Its summer festival season, and as we’ve gone over before, that isn’t really that exciting because summer festivals are often expensive, far away and ultimately involve disappointingly watching ants play your favorite songs on a stage one mile away from where you are. However, people seem to be figuring out you can do this in Brooklyn and have it not be bad. Joining Northside and Out in the Streets, The Way Station is leading the, uh, way, in their neighborhood with a multi-venue, 75 band extravaganza this month called the Prospect Heights Music and Arts Festival. Finally, a music festival where you can cap off the night by visiting Neptune Diner at 3am.
Here you were, thinking Brooklyn’s music scene was focused entirely on Bushwick and Ridgewood (which isn’t Brooklyn). WRONG. Prospect Heights is thriving too, with performers showing up every damn day at The Way Station and showing up a lot at Branded Saloon. So, rather than have a disparate scene all the damn time, those two bars invited Soda Bar, the Saint Catherine and Tooker Alley to join up with them for the Prospect Heights Music and Arts Festival, which will have shows from July 15 to July 19. And unlike other music festivals you have to shell out big bucks for, this collection of shows will run you much less, with the venues just asking you put money in the jar passed along by the musicians. Which you should do, come on, don’t be selfish. You can even get a preview of what’s coming, because they were nice enough to put together a mixtape for you of all the bands:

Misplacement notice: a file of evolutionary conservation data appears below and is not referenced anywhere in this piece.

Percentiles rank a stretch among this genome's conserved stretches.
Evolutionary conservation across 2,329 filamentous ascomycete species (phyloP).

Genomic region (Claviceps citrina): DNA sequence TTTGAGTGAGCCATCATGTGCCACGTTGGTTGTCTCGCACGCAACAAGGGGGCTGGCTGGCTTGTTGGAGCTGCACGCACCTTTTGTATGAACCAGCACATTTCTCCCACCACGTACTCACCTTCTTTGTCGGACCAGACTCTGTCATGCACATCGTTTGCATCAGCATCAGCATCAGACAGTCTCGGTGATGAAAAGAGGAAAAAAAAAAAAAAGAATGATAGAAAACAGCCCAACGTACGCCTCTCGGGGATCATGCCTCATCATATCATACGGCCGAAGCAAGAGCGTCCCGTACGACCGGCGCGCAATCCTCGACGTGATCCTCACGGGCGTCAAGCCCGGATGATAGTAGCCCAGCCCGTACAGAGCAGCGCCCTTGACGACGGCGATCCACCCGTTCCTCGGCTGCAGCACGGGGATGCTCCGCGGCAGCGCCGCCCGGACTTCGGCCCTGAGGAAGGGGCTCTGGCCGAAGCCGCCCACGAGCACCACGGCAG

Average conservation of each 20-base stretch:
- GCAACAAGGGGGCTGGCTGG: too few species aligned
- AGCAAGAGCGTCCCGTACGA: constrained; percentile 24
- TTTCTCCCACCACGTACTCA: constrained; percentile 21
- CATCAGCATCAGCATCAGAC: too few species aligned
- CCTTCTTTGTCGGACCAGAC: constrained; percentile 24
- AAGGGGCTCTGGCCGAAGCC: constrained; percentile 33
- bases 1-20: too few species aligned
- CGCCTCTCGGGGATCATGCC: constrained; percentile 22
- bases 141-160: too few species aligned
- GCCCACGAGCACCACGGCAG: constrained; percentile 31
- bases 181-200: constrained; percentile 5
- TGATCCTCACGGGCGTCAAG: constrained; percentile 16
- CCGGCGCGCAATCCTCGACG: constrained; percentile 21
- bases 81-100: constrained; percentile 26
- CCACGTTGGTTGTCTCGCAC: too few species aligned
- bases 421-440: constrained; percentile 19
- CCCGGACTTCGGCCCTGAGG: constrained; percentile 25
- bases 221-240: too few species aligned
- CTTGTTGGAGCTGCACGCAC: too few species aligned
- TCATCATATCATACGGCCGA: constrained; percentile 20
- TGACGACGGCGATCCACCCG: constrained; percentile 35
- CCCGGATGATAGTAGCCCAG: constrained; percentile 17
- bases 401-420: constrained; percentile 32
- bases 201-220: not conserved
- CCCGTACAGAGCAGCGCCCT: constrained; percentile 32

Oh and of course there’s that “and Arts” part of the festival name. The festival will also have art, like a mural tour through the neighborhood by art activists Groundswell and an exhibit from Free Arts Brooklyn on the Eastern Parkway Promenade, running from the Brooklyn Museum to Utica Avenue, in which the stones are covered with yarn in order to “knit together” the communities of Crown Heights and Prospect Heights.
There’ll also be a discussion on July 18 in which Borough President Eric Adams, Erin S. Daily and Brian Weissman of Brooklyn Metal Works; Andy Heidel, owner of The Way Station and others try to figure out a way to have an art scene that co-exists with its community and businesses instead of the same vicious cycle of “discovering” a neighborhood and then seeing everyone priced out and replaced by boxy condos. Of course, you could also just do the music and art parts all weekend if you don’t want to get all depressed about everything.